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The 2008 Timex for J. Crew Military Watch


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I was in one of my regular charity shop haunts the other day and the lady who prices the watches and jewellery for the shop put a newly priced watch into the locked sanctum of the watch cabinet. My eyes went to it immediately and I was rather taken with what I saw - a neat looking military watch that seemed to have some age. I decided to have a closer look, and handle this timepiece, so it was removed from the cabinet for my perusal. I then saw that it was a Timex quartz watch in military style with a steel case and mineral glass crystal - surely modern yet still confusing me with its aged appearance. The stamped writing on the back of the watch included the legend, “CIRCA 2008,” which made me smile and tweaked my interest, though at £15, I first decided to pass on it before fortunately having second thoughts.

 

 

 

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(Pic from j.crew.com)

 

 

 

I must confess to rather liking this watch, a fondness that still holds true even though my further research on it should perhaps have made me more cynical. Let me explain. The watch in question was produced as a collaboration between Timex and the American retailer J. Crew, in 2008*. The description of the watch by J. Crew states that the watch was “Inspired by military watches from the 1940s,” whereby “Timex reached deep into their archives to create this handsome timepiece just for us - a fusion of traditional elements and modern materials. The face is strategically distressed to appear worn with time and features a contrasting bright red second hand. Stainless steel watch case with luminescent hands that glow in the dark so you’ll always know what time it is. Nylon strap. 50M water-resistant. Diameter of watch case: 36mm. Five-year battery life.”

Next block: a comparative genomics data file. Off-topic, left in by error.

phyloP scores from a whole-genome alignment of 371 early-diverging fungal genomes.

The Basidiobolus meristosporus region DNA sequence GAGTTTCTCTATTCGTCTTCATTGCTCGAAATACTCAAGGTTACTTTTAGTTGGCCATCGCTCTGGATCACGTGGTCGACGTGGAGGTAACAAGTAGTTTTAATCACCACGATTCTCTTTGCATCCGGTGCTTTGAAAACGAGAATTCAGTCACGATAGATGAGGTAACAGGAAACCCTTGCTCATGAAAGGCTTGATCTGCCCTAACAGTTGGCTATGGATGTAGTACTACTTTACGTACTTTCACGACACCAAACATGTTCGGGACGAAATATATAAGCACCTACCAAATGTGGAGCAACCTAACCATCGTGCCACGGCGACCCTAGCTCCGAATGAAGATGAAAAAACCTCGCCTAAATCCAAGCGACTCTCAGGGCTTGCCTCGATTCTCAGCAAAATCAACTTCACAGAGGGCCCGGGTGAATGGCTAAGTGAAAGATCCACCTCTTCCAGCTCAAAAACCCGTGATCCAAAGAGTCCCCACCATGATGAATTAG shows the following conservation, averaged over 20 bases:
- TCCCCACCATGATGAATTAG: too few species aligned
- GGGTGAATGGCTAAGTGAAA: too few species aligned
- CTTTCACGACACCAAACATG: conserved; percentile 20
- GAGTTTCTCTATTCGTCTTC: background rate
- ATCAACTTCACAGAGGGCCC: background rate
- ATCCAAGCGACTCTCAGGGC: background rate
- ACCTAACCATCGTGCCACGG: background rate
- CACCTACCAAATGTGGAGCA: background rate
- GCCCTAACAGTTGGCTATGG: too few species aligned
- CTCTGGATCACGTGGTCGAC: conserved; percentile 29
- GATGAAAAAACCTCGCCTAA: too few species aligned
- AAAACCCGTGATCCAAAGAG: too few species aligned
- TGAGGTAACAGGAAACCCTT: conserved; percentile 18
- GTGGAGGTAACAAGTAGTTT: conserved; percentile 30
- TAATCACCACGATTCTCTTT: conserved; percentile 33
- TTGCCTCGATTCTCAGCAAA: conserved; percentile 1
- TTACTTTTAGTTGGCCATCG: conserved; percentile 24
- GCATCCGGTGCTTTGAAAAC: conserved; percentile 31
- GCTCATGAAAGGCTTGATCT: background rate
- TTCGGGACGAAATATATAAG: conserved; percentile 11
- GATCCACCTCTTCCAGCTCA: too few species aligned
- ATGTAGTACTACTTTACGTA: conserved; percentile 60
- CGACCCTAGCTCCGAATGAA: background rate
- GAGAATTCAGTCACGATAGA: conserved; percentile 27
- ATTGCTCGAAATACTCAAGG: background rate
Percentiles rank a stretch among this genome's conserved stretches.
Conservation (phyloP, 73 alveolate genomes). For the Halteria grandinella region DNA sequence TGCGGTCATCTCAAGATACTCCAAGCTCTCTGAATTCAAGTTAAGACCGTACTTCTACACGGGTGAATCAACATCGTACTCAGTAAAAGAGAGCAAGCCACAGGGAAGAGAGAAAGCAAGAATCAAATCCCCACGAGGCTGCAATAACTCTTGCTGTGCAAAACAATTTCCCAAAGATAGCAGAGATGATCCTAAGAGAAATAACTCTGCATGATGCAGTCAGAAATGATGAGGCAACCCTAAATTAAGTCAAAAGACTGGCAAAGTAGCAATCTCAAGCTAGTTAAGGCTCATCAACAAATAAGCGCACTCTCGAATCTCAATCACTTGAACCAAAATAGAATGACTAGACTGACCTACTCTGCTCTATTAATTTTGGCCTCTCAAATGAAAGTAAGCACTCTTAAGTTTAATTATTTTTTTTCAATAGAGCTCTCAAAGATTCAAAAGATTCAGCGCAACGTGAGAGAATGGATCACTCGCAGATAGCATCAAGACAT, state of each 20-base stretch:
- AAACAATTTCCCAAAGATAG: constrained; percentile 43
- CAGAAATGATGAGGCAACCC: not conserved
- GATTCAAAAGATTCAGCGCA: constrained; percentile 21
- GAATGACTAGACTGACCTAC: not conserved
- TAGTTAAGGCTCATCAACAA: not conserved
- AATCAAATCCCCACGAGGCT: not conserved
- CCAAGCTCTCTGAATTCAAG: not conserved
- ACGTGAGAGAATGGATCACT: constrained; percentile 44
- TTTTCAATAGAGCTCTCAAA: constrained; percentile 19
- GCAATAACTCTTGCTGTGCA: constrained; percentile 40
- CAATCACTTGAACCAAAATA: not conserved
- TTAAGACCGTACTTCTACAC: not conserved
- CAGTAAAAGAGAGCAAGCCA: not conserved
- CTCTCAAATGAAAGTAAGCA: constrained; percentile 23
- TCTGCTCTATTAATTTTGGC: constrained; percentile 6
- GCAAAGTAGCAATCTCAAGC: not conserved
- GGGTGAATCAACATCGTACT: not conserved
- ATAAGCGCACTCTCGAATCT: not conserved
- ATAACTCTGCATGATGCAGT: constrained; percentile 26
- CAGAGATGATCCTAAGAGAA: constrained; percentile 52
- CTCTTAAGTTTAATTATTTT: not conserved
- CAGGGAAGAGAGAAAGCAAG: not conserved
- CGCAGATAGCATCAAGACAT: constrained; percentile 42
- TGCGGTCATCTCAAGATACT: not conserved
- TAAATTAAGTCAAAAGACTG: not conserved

Even from this brief description, we have the potential problem that among many watch collectors, the idea of artificially ageing a watch to match a previous period in history is anathema. But worse is yet to come. It turns out that the design of the watch in historic terms is a figment of its own imagination, having nothing to do with the 1940s and more resembling US military  watches from several decades later with an additional dose of design cues taken from civilian Timex models marketed in the 1950s and 1960s. In fact, the closest “match” to the J. Crew 2008 Timex would seem to be the plastic Timex 46374B made for the US military in about 1982; Timex watches for the military being very rare generally and with no military issue Timex watches made in the 1940s.

 

 

 

 

 

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(Pic from Poshmark at dtpmhvbsmffsz.cloudfront.net)

 

 

 

 

 

If the watch itself is inauthentic in design, the strap provided with it is even more of an anachronism. The strap is of NATO type, in nylon, and based on the old British G10 pattern. However, the G10 strap type is completely erroneous as a choice for a watch purporting to be based on genuine US military timepieces from the 1940s; the G10 was to be associated with British issue military watches, and interestingly, the surge in popularity of the NATO strap has only occurred since the internet watch collecting community has disseminated the use of this functional strap form.